It's hard to make a case for the realist novels. The implicit assertion of the Dick- credibility boom goes something like this: There's this writer who works with the pop-culture iconography of science fiction but with such mad originality and verveˇand emotional intensityˇthat he created his own personal genre, surrealistic and freewheeling, with enormous capacities for humor and despair and for a sophisticated metacritique of capitalist culture (despite, ahem, infelicities in the prose). He deserves your serious attention as much as any realist writer. This is a bunch to swallow in the first place. It's asking an awful lot of our literary culture then to say: Oh yeah, that same guy, the visionary pop-cult surrealist? Well, he also wrote these seven puzzling and unforgettable novels in a dour, lower-middle-class realist modeˇsomething like Richard Yates˝meets˝Charles Willeford. These, too, deserve a look (despite, ahem, infelicities in the prose). That double-reverse may simply be too much.

Nevertheless, even the very worst of those realist novels would better reward your time than Vulcan's Hammer. Not to be a bully.

I can't keep from comparisons to other artists whose sprawling fecundity make any such essay as this the equivalent of providing the reader with an umbrella before ushering her out the door and into a hurricane. Soˇjust to focus on this next bouquet of titles again for a momentˇif Dick is Hitchcock, then Dr. Bloodmoney is his The Trouble With Harry (perverse pastoral). If he's Altman, Simulacra is A Wedding (underrated but overcomplicated), and Clans of the Alphane Moon is Beyond Therapy (disturbed). If he's Graham Greene, Time Out of Joint is Brighton Rock, but if he's Dylan, it's Another Side Of. If he's Picassoˇoh, never mind.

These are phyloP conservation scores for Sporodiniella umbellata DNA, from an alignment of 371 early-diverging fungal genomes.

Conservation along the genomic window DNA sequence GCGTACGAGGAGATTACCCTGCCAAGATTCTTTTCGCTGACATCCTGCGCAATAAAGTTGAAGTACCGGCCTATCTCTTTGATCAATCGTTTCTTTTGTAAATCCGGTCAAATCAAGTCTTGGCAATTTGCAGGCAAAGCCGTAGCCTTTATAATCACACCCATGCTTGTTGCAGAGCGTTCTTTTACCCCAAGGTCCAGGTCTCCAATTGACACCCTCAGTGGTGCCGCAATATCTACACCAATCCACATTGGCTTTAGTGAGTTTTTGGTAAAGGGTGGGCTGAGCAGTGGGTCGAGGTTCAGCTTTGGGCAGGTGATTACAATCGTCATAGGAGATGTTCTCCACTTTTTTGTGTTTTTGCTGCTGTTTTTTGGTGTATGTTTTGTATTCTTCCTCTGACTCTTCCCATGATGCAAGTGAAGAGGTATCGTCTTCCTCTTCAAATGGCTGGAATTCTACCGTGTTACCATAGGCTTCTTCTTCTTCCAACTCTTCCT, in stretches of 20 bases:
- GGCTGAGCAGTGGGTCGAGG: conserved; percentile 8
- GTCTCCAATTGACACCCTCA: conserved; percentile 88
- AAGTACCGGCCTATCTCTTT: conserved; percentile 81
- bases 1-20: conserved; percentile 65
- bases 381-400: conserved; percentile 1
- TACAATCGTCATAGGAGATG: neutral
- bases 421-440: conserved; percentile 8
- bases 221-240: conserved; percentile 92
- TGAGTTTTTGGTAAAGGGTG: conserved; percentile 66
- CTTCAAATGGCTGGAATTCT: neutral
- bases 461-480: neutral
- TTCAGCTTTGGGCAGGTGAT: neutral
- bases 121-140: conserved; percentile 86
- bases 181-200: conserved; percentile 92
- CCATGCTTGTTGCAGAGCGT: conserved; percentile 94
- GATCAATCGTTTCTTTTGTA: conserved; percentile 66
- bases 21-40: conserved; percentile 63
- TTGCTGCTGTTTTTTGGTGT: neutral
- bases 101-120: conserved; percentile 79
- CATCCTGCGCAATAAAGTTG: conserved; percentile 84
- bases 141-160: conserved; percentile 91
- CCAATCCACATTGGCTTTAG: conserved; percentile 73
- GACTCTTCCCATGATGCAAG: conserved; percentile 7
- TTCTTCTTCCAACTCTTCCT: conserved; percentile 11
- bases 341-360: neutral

In a review of Joseph McBride's eight-hundred-page master biography of John Ford, Jonathan Rosenbaum notes that in the galley copy, McBride sliced through the thicket to provide a "Ford's Greatest Films"ˇbut then cut it out of the final book. Let me not deny you this serviceˇafter all, I've only been adjusting and polishing this list in my head for the majority of my life. Therefore, the irv de la irv, in no particular order: Castle, Stigmata, Ubik, Valis, Androids, Bloodmoney, The Transmigration of Timothy Archer, A Scanner Darkly, Martian Time-Slip, Confessions of a Crap Artist, wait, shit, OK, fifteen, Now Wait for Last Year, Time Out of Joint, Maze of Death, Galactic Pot-Healer . . .

Perhaps I fear that if I ever finish this listˇthe making of which is an extension of my obsessive searching in bookstores for Dick's books even after having found them allˇI will die. Or grow up. Similarly, this is probably the right place to admit that I've never actually read Gather Yourselves Together. I suppose the truth is that I'm saving it.

Jonathan Lethem is the author of Motherless Brooklyn (Doubleday, 1999) and other novels.
 
     
     
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